Elections

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    Bland or bias? Election watching across the Atlantic: US, UK and Scotland (guest blog)

Bland or bias? Election watching across the Atlantic: US, UK and Scotland (guest blog)

American Polis intern Alex Steven Forbess reports on the US midterm elections as seen from London and reflects on how national media cover other countries polls.

If anyone wants to understand how the United States seems to act chaotic while maintaining a smiling face, my advice is to stay alert whenever a major election occurs.

By the time I have published […]

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  • The greatest interviewer ever up against the hardest person to interview according to Dimbleby
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    Where next for the (broadcast) political interview? David Dimbleby looks back and forward

Where next for the (broadcast) political interview? David Dimbleby looks back and forward

It all went wrong with the introduction of the sofa. Once politicians had the option of a cozy chat with comfy pillows, then the gladiatorial combat of the traditional broadcast interview was dead.

That is the core message from David Dimbleby’s thoughtful lecture on the art of the political interview, given to celebrate the 90th birthday of the psephology legend […]

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    We need to look at other parliamentary democracies for ideas about how to run televised debates

We need to look at other parliamentary democracies for ideas about how to run televised debates

Among a number of political ramifications, the recent UKIP by-election success in Clacton has raised tough questions about the organization of televised debates during the 2015 general election campaign. LSE’s Nick Anstead looks to Germany and Canada for more inclusive models that the UK could follow. This post is a repost of an article that originally appeared on the […]

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    What can we learn about getting people involved in politics from the Scottish referendum? (Video)

What can we learn about getting people involved in politics from the Scottish referendum? (Video)

I have been on Sky News talking about what we can learn from the Scottish referendum about getting people interested in politics.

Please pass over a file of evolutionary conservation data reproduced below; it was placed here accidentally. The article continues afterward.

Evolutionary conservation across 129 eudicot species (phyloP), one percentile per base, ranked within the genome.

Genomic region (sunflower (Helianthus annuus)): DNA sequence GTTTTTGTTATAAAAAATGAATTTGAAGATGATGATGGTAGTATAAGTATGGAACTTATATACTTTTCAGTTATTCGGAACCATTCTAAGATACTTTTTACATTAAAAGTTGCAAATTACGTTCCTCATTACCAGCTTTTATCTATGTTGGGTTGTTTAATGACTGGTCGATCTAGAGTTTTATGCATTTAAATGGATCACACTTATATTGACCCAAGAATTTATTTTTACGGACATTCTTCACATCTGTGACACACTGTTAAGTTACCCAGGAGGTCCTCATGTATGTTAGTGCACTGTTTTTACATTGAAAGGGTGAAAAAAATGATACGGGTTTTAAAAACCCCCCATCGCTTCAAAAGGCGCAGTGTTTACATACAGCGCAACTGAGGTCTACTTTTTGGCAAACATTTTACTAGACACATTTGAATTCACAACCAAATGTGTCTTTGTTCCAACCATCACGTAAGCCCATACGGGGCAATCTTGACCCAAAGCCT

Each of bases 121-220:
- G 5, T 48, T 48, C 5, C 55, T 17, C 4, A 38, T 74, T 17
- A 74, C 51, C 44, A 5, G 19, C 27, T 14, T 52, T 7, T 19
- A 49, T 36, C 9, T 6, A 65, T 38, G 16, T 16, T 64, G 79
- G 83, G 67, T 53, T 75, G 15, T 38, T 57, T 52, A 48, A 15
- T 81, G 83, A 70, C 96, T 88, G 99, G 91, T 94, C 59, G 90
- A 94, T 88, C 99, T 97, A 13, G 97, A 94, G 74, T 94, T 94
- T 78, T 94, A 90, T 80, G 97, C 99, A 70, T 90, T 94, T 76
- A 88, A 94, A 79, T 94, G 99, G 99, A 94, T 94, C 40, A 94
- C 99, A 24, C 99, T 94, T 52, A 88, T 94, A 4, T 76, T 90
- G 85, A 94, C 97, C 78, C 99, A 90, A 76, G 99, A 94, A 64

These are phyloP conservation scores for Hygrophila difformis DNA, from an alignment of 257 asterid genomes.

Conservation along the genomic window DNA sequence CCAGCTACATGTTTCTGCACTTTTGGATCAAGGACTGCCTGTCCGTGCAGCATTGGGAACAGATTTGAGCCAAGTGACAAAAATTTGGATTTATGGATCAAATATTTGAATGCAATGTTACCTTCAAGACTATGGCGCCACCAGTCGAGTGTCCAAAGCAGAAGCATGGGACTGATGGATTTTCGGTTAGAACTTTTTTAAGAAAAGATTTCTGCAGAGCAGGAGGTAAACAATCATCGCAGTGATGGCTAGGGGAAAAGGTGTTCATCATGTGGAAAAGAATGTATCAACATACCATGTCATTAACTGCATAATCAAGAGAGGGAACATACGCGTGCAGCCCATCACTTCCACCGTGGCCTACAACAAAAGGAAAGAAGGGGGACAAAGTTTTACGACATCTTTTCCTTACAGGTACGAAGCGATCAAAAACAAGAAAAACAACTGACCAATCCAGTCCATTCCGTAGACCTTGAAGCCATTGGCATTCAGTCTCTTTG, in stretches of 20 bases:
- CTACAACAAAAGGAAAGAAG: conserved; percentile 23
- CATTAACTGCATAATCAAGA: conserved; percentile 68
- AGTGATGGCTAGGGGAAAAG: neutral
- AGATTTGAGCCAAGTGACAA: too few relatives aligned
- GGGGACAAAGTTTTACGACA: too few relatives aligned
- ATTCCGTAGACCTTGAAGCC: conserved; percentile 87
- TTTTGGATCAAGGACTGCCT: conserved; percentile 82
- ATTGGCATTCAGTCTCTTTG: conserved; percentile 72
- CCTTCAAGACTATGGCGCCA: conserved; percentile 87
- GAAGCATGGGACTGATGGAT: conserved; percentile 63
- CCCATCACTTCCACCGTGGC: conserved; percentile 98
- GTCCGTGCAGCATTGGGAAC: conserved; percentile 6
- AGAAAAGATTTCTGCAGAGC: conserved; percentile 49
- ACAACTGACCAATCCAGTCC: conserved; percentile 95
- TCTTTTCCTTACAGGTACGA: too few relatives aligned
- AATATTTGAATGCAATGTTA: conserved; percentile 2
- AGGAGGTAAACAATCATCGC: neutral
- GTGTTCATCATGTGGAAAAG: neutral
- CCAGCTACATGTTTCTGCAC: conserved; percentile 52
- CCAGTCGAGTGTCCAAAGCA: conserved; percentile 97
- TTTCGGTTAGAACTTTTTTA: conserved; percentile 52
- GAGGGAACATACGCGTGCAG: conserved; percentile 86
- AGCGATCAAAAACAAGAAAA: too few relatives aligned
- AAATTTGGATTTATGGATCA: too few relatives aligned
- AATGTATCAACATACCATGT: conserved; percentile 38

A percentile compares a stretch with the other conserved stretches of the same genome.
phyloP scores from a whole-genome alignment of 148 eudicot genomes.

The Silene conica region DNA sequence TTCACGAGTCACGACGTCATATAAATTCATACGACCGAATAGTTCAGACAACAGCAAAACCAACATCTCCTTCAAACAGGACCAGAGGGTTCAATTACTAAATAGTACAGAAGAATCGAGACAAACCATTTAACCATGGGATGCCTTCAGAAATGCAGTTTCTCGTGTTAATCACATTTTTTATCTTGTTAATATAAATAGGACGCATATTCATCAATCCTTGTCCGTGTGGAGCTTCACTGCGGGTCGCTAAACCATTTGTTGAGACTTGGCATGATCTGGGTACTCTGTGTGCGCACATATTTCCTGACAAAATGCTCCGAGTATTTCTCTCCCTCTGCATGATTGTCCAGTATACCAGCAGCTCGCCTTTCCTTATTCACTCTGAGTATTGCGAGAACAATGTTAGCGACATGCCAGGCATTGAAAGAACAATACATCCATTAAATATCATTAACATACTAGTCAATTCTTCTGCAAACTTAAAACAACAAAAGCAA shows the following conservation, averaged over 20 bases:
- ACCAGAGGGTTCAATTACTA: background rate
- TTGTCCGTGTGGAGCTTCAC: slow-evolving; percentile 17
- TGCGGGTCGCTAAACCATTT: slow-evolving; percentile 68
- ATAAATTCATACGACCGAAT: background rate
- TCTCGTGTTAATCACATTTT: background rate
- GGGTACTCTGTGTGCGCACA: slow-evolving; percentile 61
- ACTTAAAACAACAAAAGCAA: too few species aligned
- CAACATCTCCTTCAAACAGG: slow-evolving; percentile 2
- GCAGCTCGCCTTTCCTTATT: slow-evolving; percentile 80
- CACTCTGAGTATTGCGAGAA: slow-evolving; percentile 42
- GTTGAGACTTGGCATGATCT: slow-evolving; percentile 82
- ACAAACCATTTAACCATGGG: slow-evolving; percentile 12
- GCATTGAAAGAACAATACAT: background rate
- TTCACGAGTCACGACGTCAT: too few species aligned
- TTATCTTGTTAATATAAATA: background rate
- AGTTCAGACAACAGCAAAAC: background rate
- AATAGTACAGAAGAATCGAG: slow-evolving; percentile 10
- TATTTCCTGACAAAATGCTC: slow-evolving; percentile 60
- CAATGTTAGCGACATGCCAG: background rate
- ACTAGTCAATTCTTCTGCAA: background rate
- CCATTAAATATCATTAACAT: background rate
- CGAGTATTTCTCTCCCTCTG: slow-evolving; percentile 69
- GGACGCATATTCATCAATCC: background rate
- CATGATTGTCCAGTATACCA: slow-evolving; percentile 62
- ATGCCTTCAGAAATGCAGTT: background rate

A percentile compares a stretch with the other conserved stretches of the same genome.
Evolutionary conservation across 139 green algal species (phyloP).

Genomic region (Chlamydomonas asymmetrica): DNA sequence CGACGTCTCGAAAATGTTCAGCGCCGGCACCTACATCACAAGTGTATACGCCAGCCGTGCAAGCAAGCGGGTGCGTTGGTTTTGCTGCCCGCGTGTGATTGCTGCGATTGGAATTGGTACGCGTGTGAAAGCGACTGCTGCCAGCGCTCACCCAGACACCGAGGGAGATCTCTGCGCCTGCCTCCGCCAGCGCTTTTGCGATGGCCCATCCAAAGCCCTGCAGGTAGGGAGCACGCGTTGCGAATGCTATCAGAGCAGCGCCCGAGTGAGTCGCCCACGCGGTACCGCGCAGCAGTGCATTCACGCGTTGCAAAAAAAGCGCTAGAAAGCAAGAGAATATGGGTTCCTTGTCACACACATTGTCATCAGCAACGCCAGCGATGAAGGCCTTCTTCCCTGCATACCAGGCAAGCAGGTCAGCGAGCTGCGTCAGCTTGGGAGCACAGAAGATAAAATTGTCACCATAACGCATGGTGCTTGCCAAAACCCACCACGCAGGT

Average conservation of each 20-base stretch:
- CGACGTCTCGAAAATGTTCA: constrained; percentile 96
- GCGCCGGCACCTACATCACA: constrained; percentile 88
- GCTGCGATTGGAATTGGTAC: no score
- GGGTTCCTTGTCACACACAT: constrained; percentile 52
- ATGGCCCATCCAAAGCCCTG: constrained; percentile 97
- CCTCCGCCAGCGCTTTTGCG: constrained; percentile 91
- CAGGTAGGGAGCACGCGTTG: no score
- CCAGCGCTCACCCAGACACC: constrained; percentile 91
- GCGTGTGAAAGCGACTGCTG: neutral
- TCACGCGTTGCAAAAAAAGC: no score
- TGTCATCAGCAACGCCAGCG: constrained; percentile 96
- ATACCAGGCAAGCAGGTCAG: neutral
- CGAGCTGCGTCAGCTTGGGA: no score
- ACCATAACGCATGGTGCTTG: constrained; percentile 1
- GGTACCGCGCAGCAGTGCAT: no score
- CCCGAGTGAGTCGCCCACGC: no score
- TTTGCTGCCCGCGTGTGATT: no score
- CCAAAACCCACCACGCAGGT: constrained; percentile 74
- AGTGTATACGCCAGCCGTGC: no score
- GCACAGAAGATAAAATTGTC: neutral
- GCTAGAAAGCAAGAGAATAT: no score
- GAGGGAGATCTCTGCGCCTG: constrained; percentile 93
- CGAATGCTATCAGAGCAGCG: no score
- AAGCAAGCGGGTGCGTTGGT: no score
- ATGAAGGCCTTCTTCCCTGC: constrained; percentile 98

You can watch the video by clicking on the photo below.

I was in debate with James Bloodworth from LeftFootForward blog.

Top lines from me?

Social media is a great tool but you need to give people a clear decision on […]

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Do Voting Advice Applications have a future?

This is the third of a series of articles about Voting Advice Applications.  Read the first one here and the second here.

 VAAs are digital devices that try to help citizens think about how they might decide to vote in an election. They might be websites, apps or any other online format that you could access via a desktop, laptop, […]

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  • Photo courtesy of Keith Ivey, accessed on Flickr
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    An introduction to Voting Advice Applications (VAA) and their potential influence and effects

An introduction to Voting Advice Applications (VAA) and their potential influence and effects

Introduction by Charlie Beckett, Director, Polis, LSE

Voting Advice Applications are digital devices that try to help citizens think about how they might decide to vote in an election. They might be websites, apps or any other online format that you could access via a desktop, laptop, tablet or mobile connected device. They are a niche digital product but they […]

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    Permalink How can we use media to get people more engaged in politics?
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    How can we use media to get people more engaged in politics?

How can we use media to get people more engaged in politics?

This was my submission to the Political and Constitutional Reform Select Committee inquiry into ‘Voter Engagement’. My paper was focused, of course, on the role of media. I am trying to convince politicians that they need to emulate the way that journalism has fostered engagement with the public, but go further, for example not just using twitter to promote […]

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St George Farage and the mainstream party dragons: political communication in the age of austerity

In the not so distant past if we were discussing political communications trends we might talk about Facebook and Barack Obama, or Twitter and #IagreewithNick’. Today I want to look at Nigel Farage and the George and Dragon pub. [You can see the slides for this talk here] There are thousands of media scholars out there analysing Occupy Wall Street […]

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Kenyan elections and the media: complex illusions (guest blog)

LSE  researcher Nick Benequista is researching networked journalism in East Africa. Here’s his take from Nairobi on the complexities of media coverage of the tightly-contested Kenyan elections. The national elections last week revealed an uneasy relationship between Kenyans and the mass media. Kenyans have been given an unsatisfactory choice between the half-truths of the foreign press and the illusions of […]

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Some media-related questions after Obama’s victory

Some media-related questions after Obama’s victory. (Some of these are stupid, some rhetorical, and the list will grow) Please feel free to suggest more via @CharlieBeckett or in the comments. 1. Why do political journalists still treat campaigns like theatre or sport when it is now maths? (cf Nate Silver)

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November 7th, 2012|Politics|4 Comments|